Wednesday, July 30, 2003

The Senate Rediscovers The Separation Of Powers

I hope many of you were able to catch one of the several showings on C-Span of the grilling Mr. Wolfowitz and Mr. Bolton got in front of the Senate Foreign Relatins Committee yesterday. Not that either man looked discomforted, especially Wolfowitz, who may turn out to be more the embodiment than either Perle or Cheney of the PNAC vision of America's future, as democratic beacon and overlord to the world.

As the administration will undoubtedly do in the case of N. Korea, Wolfowitz blamed the failed policy of containment, i.e., the Clinton administration's policy toward Iraq, (actually, the policy left to it by the previous Bush administration), for....tada...Osama Bin Laden and 9/11. I'm still looking for a trasncript, but that is, indeed, what Wolfowitz seemed to be saying, and fairly explicitly. Apparently, had Clinton heeded the neo-con letter sent rather publically to him at the time of the withdrawal of the UN inspection regime, and invaded Iraq then, in 1998, no 9/11.

Interesting to remember that Clinton's chosen response to Saddam's final refusal to cooperate with UNSCOM, four days of targeted missile attacks meant to destroy what WMD were left, and the dual use facilities where they might be manufactured or stored, was greeted by Republicans as a "wag the dog" scenario, meant to distract the nation from what was really important, and we all know what that was.

Doubtless the neo-cons would have you believe that had Clinton decided to go to war, he would have had Republican backing. Does anybody really believe that?

If Clinton's motivation was the personal one of creating a distraction, what better distraction, surely lasting more than four days, than announcing a war policy towards Iraq. Does anyone doubt that had Clinton made such an announcement, it would have ended up on the list of Impeachment particulars?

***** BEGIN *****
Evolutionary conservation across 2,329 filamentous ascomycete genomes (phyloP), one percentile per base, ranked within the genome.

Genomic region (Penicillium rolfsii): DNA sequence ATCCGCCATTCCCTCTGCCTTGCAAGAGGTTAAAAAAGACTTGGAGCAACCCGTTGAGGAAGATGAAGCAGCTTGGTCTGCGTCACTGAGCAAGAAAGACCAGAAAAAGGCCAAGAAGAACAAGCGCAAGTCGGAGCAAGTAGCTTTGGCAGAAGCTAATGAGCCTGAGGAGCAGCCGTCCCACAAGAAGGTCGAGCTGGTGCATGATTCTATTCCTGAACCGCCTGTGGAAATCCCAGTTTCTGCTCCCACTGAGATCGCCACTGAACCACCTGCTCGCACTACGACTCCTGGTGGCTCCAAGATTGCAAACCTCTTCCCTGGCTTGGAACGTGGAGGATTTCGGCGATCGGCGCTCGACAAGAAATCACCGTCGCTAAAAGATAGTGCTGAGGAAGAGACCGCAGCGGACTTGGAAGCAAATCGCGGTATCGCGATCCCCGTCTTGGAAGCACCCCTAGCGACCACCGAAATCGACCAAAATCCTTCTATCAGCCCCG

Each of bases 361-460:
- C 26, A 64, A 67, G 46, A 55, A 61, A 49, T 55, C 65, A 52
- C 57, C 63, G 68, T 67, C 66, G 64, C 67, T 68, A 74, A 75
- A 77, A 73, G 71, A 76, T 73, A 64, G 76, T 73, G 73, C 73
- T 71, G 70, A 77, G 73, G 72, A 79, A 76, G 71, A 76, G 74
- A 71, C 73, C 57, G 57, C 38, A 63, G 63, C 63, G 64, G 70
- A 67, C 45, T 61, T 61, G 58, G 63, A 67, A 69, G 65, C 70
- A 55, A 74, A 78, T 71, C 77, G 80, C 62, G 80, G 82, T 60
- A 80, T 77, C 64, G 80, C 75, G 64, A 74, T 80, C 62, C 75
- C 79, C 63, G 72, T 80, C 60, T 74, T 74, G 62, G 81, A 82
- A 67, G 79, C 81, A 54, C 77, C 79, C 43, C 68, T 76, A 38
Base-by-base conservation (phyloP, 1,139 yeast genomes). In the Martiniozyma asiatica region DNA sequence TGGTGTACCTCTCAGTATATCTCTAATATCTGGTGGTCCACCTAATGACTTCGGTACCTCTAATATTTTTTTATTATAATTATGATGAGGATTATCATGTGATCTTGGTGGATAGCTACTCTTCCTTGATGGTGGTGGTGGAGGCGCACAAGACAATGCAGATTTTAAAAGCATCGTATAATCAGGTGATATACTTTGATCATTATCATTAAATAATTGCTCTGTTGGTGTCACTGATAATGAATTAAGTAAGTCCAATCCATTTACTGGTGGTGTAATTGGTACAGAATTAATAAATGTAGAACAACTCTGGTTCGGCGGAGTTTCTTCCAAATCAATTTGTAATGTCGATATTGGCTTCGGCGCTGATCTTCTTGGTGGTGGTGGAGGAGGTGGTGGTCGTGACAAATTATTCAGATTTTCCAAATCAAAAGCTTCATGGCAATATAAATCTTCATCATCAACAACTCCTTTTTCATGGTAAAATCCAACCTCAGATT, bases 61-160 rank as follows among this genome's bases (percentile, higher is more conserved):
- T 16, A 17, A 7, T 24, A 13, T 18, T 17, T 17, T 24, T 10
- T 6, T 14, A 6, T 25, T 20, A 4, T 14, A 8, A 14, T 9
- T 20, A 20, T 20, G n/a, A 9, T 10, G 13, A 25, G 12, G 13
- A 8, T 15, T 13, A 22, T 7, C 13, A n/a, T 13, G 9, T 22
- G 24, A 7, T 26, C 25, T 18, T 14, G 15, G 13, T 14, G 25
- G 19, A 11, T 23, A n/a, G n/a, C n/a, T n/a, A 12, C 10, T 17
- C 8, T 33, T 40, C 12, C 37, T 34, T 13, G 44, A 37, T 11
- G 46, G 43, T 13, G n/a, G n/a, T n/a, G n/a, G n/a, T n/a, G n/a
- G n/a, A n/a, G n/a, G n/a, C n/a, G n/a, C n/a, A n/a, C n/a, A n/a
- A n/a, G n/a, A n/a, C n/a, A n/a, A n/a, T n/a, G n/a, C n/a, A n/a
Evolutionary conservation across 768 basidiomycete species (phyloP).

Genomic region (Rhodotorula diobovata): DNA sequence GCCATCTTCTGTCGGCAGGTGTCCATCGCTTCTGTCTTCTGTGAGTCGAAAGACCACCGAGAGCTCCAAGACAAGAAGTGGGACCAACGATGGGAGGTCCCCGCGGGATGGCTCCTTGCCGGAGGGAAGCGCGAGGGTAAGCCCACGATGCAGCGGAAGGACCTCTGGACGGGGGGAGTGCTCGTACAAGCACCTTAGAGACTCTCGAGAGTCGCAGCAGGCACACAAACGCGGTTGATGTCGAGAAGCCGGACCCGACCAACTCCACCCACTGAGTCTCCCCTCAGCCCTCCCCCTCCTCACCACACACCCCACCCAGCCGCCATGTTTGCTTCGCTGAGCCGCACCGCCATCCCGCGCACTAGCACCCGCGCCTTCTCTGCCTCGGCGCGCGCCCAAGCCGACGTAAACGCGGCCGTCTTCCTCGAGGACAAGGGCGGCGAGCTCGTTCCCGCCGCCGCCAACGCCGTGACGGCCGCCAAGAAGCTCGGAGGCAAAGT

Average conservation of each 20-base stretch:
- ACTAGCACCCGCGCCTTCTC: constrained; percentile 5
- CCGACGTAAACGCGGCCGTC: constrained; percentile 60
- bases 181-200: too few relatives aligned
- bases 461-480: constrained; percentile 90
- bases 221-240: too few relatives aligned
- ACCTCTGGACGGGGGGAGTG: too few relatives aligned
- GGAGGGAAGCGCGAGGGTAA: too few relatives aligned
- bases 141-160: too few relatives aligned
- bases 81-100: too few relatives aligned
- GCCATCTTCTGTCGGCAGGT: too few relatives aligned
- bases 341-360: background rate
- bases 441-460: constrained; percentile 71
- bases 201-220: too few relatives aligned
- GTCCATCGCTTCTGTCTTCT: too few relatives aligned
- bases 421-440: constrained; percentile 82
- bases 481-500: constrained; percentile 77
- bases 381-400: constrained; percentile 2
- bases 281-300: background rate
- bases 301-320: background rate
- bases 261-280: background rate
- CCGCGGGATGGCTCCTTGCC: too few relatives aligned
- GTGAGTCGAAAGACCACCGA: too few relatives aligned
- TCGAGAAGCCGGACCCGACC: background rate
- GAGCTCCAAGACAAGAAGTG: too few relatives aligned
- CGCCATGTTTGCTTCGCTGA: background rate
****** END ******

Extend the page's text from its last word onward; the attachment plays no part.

Old news, you say. Don't think so. The blame Clinton meme is going to be played louder and more often.

Yesterday, though, the Senators, Republicans as well as Democrats weren't buying.

I agree with the rest of the members of this committee that I think you, Mr. Bolten, should be more forthright in terms of what the costs are going to be so that we have some idea, and the American people [know], how long, how much," said Sen. George V. Voinovich (R-Ohio).

The contentious three-hour hearing marked the second time in three weeks that the administration faced sharp congressional criticism of its performance in postwar Iraq.

Committee members from both parties also took aim at what they called the administration's "shifting justification" for the war....(edit)

"In the months leading up to the war, it was a steady drumbeat of weapons of mass destruction," said Sen. Lincoln D. Chafee (R-R.I.). "All the testimony this morning . . . is about what a tyrant Saddam Hussein is, who brutalizes the people. . . . So I'll ask the question, Secretary Wolfowitz: What are we doing there?"

And that was just the Republicans. Even Joe "Miss Congeniality" Biden is fed up with this administration's uh, anal-retentive problems with truthfulness.

When Bolten said that the administration did not plan to ask for funds in the fiscal 2004 budget for sustaining 150,000 troops in Iraq and rebuilding the country because it didn't know what the precise costs would be, Sen. Joseph R. Biden Jr. (Del.), the committee's ranking Democrat, erupted.

"Give me a break, will you?" he said. "When are you guys starting to be honest with us? Come on. I mean, this is ridiculous."

What filled that committee room yesterday was the sweet smell of oversight. What will be a more difficult problem for the White House than the passion they've raised among Democrats is the doubts they've raised among heavyweight Republicans in the Senate.